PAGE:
Econometrica: Jan 1975, Volume 43, Issue 1

Samuelson's Self-Dual Preferences

https://doi.org/0012-9682(197501)43:1<31:SSP>2.0.CO;2-W
p. 31-40

Wahidul Haque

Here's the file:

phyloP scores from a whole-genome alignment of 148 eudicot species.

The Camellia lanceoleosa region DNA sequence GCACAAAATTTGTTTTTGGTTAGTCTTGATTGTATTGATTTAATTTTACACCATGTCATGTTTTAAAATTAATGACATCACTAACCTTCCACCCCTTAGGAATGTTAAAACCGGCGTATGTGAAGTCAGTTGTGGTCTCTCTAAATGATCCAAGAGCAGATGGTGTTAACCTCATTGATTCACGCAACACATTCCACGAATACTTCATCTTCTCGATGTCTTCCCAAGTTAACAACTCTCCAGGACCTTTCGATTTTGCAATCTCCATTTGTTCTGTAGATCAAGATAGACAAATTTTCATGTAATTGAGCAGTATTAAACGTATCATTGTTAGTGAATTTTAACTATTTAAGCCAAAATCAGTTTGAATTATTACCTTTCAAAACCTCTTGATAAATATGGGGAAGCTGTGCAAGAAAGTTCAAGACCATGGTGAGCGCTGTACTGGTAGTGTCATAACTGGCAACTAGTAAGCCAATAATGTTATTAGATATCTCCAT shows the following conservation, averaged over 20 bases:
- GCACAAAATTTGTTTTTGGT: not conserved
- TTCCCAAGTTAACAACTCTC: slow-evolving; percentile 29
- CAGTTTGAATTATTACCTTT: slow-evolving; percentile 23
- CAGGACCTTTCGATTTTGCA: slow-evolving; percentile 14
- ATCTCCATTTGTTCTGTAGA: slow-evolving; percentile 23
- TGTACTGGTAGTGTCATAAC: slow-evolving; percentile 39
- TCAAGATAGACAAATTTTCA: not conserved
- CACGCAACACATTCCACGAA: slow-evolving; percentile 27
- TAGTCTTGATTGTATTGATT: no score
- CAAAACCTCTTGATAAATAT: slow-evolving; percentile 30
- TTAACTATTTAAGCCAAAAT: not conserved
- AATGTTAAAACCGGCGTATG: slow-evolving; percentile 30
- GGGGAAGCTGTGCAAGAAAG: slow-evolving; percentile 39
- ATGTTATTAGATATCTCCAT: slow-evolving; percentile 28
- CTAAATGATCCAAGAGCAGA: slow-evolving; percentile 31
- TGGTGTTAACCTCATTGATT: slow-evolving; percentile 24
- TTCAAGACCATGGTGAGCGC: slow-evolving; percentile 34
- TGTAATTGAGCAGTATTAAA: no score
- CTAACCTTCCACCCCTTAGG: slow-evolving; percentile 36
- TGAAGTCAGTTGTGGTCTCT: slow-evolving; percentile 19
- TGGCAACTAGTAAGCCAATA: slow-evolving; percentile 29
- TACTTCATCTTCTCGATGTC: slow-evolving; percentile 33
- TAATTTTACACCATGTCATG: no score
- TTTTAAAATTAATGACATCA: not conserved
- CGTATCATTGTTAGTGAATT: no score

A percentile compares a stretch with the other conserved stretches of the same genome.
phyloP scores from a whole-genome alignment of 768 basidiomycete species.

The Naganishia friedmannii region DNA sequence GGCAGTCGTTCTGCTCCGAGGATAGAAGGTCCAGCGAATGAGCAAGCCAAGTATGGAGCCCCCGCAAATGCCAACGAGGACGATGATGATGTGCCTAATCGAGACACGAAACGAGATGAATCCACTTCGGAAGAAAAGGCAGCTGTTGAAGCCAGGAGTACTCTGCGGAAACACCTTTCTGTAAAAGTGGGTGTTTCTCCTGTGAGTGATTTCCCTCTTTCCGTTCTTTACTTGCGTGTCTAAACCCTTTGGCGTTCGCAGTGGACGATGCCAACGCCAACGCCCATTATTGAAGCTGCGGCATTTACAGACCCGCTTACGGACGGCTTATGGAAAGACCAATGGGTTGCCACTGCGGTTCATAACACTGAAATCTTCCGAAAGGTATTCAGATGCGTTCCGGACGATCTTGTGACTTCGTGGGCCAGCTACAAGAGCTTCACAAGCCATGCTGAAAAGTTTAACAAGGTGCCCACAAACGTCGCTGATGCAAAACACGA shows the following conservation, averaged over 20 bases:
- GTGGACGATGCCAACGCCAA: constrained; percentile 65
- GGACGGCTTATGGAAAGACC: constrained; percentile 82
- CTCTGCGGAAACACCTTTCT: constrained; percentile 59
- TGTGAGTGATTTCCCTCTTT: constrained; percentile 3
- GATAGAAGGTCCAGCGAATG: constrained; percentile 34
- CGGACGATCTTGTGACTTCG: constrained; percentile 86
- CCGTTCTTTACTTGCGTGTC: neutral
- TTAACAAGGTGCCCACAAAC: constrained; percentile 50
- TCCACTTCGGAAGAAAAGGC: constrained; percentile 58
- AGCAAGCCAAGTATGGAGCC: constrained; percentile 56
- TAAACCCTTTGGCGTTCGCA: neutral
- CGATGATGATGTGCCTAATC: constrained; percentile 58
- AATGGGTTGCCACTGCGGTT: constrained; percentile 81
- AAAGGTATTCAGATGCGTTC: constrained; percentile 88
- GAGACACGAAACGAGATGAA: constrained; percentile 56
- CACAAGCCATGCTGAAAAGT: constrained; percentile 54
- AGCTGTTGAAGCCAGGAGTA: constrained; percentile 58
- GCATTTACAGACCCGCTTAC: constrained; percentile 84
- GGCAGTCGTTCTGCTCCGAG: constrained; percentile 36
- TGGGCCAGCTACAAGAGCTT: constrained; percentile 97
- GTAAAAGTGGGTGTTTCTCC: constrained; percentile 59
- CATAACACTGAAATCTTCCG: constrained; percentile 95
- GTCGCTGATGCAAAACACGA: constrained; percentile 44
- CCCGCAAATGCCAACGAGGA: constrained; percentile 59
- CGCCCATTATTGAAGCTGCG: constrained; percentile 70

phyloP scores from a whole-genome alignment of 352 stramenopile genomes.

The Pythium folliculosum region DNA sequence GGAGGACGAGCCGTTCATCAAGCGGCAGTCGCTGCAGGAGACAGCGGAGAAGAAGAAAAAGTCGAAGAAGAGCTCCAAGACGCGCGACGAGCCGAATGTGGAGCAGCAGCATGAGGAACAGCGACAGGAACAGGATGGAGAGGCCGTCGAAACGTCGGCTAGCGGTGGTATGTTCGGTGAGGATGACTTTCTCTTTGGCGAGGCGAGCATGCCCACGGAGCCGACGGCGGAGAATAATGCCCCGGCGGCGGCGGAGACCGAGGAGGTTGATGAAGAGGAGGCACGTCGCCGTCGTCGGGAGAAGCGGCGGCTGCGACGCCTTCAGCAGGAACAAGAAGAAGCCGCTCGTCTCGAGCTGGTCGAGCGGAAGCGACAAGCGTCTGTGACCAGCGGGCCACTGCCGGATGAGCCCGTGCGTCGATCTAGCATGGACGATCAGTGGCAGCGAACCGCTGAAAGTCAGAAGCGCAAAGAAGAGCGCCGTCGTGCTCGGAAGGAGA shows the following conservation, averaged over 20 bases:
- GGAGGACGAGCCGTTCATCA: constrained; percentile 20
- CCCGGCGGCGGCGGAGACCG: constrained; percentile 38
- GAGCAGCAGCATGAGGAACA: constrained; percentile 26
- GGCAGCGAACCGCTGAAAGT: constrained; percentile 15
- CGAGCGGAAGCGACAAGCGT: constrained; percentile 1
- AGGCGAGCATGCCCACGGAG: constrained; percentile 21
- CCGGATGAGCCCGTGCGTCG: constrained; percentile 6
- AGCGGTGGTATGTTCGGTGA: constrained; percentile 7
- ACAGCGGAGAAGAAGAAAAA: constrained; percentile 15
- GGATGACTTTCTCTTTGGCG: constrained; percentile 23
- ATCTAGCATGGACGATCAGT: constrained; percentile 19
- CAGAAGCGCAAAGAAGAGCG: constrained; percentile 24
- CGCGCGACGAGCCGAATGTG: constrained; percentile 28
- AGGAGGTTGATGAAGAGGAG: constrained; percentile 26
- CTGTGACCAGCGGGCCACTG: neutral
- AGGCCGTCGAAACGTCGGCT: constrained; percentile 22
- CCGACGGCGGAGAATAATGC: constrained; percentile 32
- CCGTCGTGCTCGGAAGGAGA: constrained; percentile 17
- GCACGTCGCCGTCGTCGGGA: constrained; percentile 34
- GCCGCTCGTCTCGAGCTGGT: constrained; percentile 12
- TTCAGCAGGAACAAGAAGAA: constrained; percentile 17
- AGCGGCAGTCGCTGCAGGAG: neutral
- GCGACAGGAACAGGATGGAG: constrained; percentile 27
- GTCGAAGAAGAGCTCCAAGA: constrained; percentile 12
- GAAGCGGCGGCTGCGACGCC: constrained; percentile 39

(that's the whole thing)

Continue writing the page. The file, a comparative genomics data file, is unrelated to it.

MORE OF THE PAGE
A preference ordering R is called "self-dual" by Samuelson if and only if there exists a direct utility function U representing R such that U(Z) = - U*(Z) is any non-negative n-vector and U* is the indirect utility function corresponding to U. Samuelson showed that the Cobb-Douglas preference ordering is self-dual and asked the open question as to the existence of any other self-dual case. If a preference ordering R is both self-dual and homothetic, then for the two-good case Samuelson claims to have proved that R is Cobb-Douglasian and conjectures the same to be true in the three-or-more good-case. Swamy has claimed that the Cobb-Douglas case is the only example of a preference ordering which is self-dual and either homothetic or additive. In this paper, we give two non Cobb-Douglasian examples of self-duality, one additive and the other homothetic, in order to answer the open question and refute the claims.

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